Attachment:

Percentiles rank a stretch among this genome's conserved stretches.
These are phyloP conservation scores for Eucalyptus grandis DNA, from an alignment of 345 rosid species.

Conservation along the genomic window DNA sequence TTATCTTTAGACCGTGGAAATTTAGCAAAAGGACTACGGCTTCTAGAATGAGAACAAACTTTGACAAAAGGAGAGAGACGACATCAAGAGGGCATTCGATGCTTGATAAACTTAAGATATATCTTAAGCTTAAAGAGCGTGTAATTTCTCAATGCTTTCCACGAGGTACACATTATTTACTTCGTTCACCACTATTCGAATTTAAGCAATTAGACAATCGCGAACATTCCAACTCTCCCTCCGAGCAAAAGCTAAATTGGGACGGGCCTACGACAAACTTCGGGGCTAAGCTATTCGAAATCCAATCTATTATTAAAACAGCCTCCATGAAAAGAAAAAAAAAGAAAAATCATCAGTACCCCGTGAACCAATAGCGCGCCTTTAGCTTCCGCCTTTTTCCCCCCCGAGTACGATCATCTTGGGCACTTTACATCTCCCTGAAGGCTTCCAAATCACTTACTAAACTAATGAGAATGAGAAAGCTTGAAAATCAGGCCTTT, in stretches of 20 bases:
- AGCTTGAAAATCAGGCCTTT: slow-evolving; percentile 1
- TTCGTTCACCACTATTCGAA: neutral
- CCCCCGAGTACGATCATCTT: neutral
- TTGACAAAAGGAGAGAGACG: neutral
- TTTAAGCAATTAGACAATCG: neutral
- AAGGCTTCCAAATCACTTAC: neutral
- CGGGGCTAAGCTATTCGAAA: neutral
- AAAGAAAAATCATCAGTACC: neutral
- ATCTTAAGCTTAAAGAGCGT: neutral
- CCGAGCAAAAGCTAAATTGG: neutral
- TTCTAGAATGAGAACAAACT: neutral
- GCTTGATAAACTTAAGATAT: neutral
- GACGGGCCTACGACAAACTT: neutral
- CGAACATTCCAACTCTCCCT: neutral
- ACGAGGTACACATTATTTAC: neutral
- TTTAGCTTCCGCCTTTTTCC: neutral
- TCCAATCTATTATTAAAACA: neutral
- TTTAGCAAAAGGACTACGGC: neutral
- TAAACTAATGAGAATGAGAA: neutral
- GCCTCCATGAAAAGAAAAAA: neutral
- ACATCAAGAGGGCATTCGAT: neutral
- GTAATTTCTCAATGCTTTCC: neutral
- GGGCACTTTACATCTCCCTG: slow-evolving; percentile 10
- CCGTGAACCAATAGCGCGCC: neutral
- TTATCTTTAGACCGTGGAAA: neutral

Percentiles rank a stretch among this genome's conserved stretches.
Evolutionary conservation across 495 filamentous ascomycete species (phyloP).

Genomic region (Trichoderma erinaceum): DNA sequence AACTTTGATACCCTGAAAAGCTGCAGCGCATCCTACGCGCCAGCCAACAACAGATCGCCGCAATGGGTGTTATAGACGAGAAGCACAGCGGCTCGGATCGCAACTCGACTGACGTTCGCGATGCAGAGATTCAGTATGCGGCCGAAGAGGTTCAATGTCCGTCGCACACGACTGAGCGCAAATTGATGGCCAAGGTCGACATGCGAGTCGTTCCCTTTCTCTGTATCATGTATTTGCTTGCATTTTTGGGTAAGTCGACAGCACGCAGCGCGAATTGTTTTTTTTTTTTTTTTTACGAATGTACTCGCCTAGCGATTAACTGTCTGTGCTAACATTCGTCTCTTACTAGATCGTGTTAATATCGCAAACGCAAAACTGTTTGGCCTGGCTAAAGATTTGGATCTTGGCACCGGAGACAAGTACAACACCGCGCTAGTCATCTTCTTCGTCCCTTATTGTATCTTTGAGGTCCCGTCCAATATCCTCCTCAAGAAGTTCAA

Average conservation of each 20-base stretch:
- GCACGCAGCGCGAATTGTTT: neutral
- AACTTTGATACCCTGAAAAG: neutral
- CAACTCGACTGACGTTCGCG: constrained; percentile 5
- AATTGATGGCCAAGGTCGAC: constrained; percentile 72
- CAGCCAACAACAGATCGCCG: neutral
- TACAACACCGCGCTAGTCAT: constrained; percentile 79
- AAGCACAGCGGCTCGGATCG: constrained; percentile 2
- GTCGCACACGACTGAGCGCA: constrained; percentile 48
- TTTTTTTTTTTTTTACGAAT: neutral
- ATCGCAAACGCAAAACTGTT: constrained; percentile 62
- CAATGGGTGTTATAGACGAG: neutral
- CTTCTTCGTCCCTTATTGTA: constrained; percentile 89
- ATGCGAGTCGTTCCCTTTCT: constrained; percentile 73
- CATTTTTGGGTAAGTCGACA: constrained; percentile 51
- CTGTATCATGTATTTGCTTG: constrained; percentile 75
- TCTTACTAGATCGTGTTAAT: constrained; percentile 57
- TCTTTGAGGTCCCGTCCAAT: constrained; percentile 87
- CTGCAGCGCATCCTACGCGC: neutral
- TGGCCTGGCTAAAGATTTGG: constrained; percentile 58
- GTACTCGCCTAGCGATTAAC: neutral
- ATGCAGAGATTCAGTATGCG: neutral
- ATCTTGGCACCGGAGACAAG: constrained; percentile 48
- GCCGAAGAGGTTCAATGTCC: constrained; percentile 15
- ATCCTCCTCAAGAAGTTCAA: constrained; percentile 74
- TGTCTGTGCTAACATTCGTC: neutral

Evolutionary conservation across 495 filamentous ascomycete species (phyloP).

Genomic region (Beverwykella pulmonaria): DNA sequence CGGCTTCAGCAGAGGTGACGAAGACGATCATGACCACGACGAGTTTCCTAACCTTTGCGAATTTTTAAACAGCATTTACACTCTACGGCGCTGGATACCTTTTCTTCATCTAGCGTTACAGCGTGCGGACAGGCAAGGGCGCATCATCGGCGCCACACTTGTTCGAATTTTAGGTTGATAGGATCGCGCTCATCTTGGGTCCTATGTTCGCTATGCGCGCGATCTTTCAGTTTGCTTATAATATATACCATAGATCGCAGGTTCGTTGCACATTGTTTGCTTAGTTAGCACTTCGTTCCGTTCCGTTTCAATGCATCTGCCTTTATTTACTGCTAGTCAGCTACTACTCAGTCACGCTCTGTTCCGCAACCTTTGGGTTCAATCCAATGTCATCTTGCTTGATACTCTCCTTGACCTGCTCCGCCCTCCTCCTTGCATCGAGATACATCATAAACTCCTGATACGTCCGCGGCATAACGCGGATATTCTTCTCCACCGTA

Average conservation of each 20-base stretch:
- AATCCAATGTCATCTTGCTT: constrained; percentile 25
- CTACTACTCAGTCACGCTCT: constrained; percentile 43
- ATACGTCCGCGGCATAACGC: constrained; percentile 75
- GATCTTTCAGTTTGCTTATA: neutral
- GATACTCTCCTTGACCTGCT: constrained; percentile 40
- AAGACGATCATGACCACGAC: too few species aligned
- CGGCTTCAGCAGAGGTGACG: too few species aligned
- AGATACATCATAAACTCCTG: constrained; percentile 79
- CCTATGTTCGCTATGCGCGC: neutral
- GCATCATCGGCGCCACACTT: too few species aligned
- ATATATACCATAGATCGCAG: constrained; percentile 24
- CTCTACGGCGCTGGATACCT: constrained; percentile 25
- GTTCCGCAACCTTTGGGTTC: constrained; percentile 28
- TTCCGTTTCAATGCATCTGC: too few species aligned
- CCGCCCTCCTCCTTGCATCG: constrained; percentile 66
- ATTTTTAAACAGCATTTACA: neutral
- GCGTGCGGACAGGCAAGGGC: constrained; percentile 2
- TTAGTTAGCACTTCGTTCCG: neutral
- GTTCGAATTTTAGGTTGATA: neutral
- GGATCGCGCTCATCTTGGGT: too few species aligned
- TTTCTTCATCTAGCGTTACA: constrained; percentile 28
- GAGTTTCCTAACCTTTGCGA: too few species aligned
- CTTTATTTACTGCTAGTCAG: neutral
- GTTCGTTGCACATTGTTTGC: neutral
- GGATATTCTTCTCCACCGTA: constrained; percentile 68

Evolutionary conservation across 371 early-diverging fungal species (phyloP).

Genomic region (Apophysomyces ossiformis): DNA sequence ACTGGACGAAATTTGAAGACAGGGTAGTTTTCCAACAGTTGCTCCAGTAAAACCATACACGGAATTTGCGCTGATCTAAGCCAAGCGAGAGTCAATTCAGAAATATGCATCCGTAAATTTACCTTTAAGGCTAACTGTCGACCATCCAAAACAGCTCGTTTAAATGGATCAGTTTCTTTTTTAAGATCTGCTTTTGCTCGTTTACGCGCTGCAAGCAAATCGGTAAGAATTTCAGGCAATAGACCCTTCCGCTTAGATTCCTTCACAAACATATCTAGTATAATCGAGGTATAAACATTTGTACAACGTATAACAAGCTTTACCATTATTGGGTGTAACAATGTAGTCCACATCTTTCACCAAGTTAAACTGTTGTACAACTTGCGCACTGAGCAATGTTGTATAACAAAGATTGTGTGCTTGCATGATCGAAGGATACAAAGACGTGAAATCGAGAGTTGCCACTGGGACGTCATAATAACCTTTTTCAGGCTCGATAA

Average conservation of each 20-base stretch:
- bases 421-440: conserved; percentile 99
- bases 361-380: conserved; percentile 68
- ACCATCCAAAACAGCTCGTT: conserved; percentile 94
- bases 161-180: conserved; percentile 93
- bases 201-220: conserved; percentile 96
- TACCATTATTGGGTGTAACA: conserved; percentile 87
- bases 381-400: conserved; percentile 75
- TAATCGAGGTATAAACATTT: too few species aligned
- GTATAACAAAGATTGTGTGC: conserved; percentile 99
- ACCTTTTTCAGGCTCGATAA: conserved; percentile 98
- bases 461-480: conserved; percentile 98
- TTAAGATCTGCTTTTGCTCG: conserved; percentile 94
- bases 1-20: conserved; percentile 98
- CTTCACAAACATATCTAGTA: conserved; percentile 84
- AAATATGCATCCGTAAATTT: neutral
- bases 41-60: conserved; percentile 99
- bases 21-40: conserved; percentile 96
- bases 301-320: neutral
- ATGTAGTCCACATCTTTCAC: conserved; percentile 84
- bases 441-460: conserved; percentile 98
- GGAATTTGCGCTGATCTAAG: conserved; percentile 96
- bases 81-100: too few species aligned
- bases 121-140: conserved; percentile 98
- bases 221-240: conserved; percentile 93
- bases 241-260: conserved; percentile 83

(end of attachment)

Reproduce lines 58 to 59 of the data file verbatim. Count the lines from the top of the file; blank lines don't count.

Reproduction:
Evolutionary conservation across 495 filamentous ascomycete species (phyloP).

Genomic region (Beverwykella pulmonaria): DNA sequence CGGCTTCAGCAGAGGTGACGAAGACGATCATGACCACGACGAGTTTCCTAACCTTTGCGAATTTTTAAACAGCATTTACACTCTACGGCGCTGGATACCTTTTCTTCATCTAGCGTTACAGCGTGCGGACAGGCAAGGGCGCATCATCGGCGCCACACTTGTTCGAATTTTAGGTTGATAGGATCGCGCTCATCTTGGGTCCTATGTTCGCTATGCGCGCGATCTTTCAGTTTGCTTATAATATATACCATAGATCGCAGGTTCGTTGCACATTGTTTGCTTAGTTAGCACTTCGTTCCGTTCCGTTTCAATGCATCTGCCTTTATTTACTGCTAGTCAGCTACTACTCAGTCACGCTCTGTTCCGCAACCTTTGGGTTCAATCCAATGTCATCTTGCTTGATACTCTCCTTGACCTGCTCCGCCCTCCTCCTTGCATCGAGATACATCATAAACTCCTGATACGTCCGCGGCATAACGCGGATATTCTTCTCCACCGTA